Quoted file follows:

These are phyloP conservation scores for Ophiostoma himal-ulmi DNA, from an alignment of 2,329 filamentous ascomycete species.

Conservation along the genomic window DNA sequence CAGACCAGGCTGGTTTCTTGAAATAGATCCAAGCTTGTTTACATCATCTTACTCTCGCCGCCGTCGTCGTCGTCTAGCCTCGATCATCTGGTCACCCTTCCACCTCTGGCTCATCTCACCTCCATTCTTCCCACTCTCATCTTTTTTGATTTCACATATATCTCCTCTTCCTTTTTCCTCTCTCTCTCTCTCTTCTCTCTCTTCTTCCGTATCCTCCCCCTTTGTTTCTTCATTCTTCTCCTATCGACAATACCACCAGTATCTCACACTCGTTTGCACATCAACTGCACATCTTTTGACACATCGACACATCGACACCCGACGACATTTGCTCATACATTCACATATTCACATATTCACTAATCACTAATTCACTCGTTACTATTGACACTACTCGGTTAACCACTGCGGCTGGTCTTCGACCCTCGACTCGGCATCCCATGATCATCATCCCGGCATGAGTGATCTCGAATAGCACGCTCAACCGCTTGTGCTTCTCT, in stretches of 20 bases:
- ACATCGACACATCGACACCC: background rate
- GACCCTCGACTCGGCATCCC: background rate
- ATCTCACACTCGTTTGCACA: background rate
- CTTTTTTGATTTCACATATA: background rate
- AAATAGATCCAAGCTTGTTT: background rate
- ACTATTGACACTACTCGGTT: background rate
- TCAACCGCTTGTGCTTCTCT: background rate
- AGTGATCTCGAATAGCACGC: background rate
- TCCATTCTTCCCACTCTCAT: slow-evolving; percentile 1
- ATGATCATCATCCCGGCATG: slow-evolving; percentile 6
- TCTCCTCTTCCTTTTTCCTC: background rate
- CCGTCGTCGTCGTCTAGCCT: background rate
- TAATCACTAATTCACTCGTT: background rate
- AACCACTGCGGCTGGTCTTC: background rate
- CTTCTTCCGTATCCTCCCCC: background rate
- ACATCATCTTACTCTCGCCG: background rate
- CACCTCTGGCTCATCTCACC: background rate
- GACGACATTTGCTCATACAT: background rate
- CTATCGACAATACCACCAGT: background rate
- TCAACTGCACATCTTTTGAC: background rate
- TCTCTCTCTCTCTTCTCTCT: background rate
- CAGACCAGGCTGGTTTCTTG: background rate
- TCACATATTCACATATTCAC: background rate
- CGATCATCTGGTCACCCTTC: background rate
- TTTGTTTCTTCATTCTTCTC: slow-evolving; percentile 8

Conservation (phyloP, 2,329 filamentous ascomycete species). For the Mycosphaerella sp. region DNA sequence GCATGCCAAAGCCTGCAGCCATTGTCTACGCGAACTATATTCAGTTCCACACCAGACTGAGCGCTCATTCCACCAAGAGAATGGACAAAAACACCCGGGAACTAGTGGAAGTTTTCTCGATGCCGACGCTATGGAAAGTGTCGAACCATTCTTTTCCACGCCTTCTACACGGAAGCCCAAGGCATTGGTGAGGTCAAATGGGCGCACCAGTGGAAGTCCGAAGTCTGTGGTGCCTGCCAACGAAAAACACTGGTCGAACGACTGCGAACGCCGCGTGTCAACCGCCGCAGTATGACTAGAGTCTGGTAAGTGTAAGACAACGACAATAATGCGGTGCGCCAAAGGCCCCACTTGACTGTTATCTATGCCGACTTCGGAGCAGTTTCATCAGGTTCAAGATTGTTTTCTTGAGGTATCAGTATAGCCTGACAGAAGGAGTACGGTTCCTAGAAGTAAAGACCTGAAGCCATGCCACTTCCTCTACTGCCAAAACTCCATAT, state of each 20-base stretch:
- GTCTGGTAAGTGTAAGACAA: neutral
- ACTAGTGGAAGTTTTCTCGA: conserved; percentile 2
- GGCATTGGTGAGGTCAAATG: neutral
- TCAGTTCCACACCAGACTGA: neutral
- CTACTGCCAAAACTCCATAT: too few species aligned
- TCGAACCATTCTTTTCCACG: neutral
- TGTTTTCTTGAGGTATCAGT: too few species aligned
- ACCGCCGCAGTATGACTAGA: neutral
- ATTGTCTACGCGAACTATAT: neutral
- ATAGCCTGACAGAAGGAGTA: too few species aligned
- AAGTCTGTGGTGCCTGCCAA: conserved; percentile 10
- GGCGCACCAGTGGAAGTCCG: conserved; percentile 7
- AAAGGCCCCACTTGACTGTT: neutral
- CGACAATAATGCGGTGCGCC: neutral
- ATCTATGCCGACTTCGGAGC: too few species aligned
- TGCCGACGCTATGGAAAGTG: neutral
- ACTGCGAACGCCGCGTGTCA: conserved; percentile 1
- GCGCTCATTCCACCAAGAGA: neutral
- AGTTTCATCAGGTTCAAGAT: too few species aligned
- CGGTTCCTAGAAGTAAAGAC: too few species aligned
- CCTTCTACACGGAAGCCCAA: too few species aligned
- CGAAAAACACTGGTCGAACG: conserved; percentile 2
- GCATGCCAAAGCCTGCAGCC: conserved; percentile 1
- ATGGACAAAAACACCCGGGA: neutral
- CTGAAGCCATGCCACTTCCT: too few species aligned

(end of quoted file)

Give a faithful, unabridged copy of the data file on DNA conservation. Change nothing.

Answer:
These are phyloP conservation scores for Ophiostoma himal-ulmi DNA, from an alignment of 2,329 filamentous ascomycete species.

Conservation along the genomic window DNA sequence CAGACCAGGCTGGTTTCTTGAAATAGATCCAAGCTTGTTTACATCATCTTACTCTCGCCGCCGTCGTCGTCGTCTAGCCTCGATCATCTGGTCACCCTTCCACCTCTGGCTCATCTCACCTCCATTCTTCCCACTCTCATCTTTTTTGATTTCACATATATCTCCTCTTCCTTTTTCCTCTCTCTCTCTCTCTTCTCTCTCTTCTTCCGTATCCTCCCCCTTTGTTTCTTCATTCTTCTCCTATCGACAATACCACCAGTATCTCACACTCGTTTGCACATCAACTGCACATCTTTTGACACATCGACACATCGACACCCGACGACATTTGCTCATACATTCACATATTCACATATTCACTAATCACTAATTCACTCGTTACTATTGACACTACTCGGTTAACCACTGCGGCTGGTCTTCGACCCTCGACTCGGCATCCCATGATCATCATCCCGGCATGAGTGATCTCGAATAGCACGCTCAACCGCTTGTGCTTCTCT, in stretches of 20 bases:
- ACATCGACACATCGACACCC: background rate
- GACCCTCGACTCGGCATCCC: background rate
- ATCTCACACTCGTTTGCACA: background rate
- CTTTTTTGATTTCACATATA: background rate
- AAATAGATCCAAGCTTGTTT: background rate
- ACTATTGACACTACTCGGTT: background rate
- TCAACCGCTTGTGCTTCTCT: background rate
- AGTGATCTCGAATAGCACGC: background rate
- TCCATTCTTCCCACTCTCAT: slow-evolving; percentile 1
- ATGATCATCATCCCGGCATG: slow-evolving; percentile 6
- TCTCCTCTTCCTTTTTCCTC: background rate
- CCGTCGTCGTCGTCTAGCCT: background rate
- TAATCACTAATTCACTCGTT: background rate
- AACCACTGCGGCTGGTCTTC: background rate
- CTTCTTCCGTATCCTCCCCC: background rate
- ACATCATCTTACTCTCGCCG: background rate
- CACCTCTGGCTCATCTCACC: background rate
- GACGACATTTGCTCATACAT: background rate
- CTATCGACAATACCACCAGT: background rate
- TCAACTGCACATCTTTTGAC: background rate
- TCTCTCTCTCTCTTCTCTCT: background rate
- CAGACCAGGCTGGTTTCTTG: background rate
- TCACATATTCACATATTCAC: background rate
- CGATCATCTGGTCACCCTTC: background rate
- TTTGTTTCTTCATTCTTCTC: slow-evolving; percentile 8

Conservation (phyloP, 2,329 filamentous ascomycete species). For the Mycosphaerella sp. region DNA sequence GCATGCCAAAGCCTGCAGCCATTGTCTACGCGAACTATATTCAGTTCCACACCAGACTGAGCGCTCATTCCACCAAGAGAATGGACAAAAACACCCGGGAACTAGTGGAAGTTTTCTCGATGCCGACGCTATGGAAAGTGTCGAACCATTCTTTTCCACGCCTTCTACACGGAAGCCCAAGGCATTGGTGAGGTCAAATGGGCGCACCAGTGGAAGTCCGAAGTCTGTGGTGCCTGCCAACGAAAAACACTGGTCGAACGACTGCGAACGCCGCGTGTCAACCGCCGCAGTATGACTAGAGTCTGGTAAGTGTAAGACAACGACAATAATGCGGTGCGCCAAAGGCCCCACTTGACTGTTATCTATGCCGACTTCGGAGCAGTTTCATCAGGTTCAAGATTGTTTTCTTGAGGTATCAGTATAGCCTGACAGAAGGAGTACGGTTCCTAGAAGTAAAGACCTGAAGCCATGCCACTTCCTCTACTGCCAAAACTCCATAT, state of each 20-base stretch:
- GTCTGGTAAGTGTAAGACAA: neutral
- ACTAGTGGAAGTTTTCTCGA: conserved; percentile 2
- GGCATTGGTGAGGTCAAATG: neutral
- TCAGTTCCACACCAGACTGA: neutral
- CTACTGCCAAAACTCCATAT: too few species aligned
- TCGAACCATTCTTTTCCACG: neutral
- TGTTTTCTTGAGGTATCAGT: too few species aligned
- ACCGCCGCAGTATGACTAGA: neutral
- ATTGTCTACGCGAACTATAT: neutral
- ATAGCCTGACAGAAGGAGTA: too few species aligned
- AAGTCTGTGGTGCCTGCCAA: conserved; percentile 10
- GGCGCACCAGTGGAAGTCCG: conserved; percentile 7
- AAAGGCCCCACTTGACTGTT: neutral
- CGACAATAATGCGGTGCGCC: neutral
- ATCTATGCCGACTTCGGAGC: too few species aligned
- TGCCGACGCTATGGAAAGTG: neutral
- ACTGCGAACGCCGCGTGTCA: conserved; percentile 1
- GCGCTCATTCCACCAAGAGA: neutral
- AGTTTCATCAGGTTCAAGAT: too few species aligned
- CGGTTCCTAGAAGTAAAGAC: too few species aligned
- CCTTCTACACGGAAGCCCAA: too few species aligned
- CGAAAAACACTGGTCGAACG: conserved; percentile 2
- GCATGCCAAAGCCTGCAGCC: conserved; percentile 1
- ATGGACAAAAACACCCGGGA: neutral
- CTGAAGCCATGCCACTTCCT: too few species aligned